Two bids were discussed at length during the Dec. 17 City Council meeting, including one involving the purchase of tires for the Department of Public Works (DPW) for $110,000 from the sole bidder, Sullivan Tire.
The second bid was for the city’s Management Information Service (MIS) division. The object is to bring in a professional consultant to look at the division’s equipment and personnel, and put together a plan to make it more efficient and responsive. The bid was awarded to Apex Technology Group Inc. for $14,900.
While the MIS bid was approved in full, only $55,000 of the DPW bid was awarded, as suggested by Ward 9 Councilman Steven Merolla. At first, he proposed holding the bid for further study, to review documents about how many tires are used, how often they are replaced, how many vehicles the department operates, and what vehicles the tires go on.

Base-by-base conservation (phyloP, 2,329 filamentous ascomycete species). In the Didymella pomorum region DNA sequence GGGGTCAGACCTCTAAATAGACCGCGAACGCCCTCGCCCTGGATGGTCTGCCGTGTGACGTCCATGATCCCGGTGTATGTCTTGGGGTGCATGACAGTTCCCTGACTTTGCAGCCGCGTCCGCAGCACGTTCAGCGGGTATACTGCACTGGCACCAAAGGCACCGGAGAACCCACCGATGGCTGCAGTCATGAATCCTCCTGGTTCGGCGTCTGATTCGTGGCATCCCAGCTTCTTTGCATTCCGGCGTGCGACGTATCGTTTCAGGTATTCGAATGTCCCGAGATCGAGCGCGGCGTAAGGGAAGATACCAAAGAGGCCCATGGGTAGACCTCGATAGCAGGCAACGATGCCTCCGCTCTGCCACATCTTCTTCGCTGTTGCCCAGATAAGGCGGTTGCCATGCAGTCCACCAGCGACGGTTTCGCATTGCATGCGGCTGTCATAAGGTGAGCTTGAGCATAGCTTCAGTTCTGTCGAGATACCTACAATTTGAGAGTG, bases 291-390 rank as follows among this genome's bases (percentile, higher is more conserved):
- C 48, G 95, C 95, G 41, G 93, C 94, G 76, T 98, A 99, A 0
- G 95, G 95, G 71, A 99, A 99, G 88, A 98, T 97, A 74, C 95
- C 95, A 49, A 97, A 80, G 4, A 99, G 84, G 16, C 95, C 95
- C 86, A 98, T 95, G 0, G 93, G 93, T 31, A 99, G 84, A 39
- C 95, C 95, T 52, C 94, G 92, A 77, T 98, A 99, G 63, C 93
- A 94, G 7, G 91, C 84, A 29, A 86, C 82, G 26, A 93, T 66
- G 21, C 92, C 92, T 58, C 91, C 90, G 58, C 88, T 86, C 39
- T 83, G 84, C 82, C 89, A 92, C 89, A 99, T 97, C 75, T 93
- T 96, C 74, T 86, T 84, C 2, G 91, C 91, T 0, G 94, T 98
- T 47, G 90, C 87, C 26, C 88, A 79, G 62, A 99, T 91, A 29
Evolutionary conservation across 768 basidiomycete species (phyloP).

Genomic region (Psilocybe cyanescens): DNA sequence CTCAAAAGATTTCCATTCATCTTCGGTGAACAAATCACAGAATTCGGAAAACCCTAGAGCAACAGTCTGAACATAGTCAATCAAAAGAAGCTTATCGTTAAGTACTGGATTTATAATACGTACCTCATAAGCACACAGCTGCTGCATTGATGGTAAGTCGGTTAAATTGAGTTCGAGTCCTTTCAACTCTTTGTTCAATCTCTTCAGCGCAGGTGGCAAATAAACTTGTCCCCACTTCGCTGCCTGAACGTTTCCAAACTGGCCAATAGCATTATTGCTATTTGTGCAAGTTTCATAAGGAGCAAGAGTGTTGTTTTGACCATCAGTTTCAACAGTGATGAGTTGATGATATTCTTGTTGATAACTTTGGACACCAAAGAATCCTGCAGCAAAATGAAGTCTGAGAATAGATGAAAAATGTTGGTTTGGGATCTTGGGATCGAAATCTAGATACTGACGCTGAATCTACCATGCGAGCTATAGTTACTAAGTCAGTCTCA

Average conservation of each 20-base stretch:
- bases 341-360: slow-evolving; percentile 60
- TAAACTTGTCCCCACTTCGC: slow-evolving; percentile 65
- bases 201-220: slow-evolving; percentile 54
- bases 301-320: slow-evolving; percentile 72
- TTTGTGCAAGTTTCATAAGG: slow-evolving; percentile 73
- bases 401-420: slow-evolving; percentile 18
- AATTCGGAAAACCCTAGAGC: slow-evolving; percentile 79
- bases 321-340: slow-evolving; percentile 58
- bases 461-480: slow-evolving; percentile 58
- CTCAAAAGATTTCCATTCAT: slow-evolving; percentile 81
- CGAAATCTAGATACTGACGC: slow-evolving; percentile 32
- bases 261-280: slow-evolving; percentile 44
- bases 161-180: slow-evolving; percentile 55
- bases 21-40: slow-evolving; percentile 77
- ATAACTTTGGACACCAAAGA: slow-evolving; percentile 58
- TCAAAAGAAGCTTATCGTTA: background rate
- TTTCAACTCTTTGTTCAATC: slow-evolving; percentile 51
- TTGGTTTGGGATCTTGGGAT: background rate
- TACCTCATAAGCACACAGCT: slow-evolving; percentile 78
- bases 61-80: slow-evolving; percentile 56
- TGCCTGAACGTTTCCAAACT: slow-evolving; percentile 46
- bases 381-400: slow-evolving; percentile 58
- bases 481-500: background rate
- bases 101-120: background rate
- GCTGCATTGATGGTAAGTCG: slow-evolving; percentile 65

Because the bid expires Dec. 31, and the next council meeting is in January, Merolla recommended awarding half the bid.
“We buy tires just about every day of the week, so trucks will be down even if we don’t have a bid in place, including garbage trucks, fire trucks – whatever it might be,” said DPW Acting Director David Picozzi.
Christy Woodbury of the DPW said most tire prices have gone up, some as much as 20 percent. She said tires cost $90,280 last year compared to this year’s $110,000. The amount is for all departments except for Police.
Commander and Deputy Chief of the WPD Michael Babula also noticed the increase. Babula said the increase is about 18 percent higher. Last year, they spent about $23,700 on tires.
“Whether the $24,000 I budgeted for is going to be enough for this, given the large price rise, I’m not certain,” he said. “We’ll see what happens as the year goes on.”
Merolla’s questions surfaced in Council Chambers. Again, he asked for a breakdown of the information, including mileage of the tires and how long before tires are changed. He also asked if there is an accounting system that logs the information.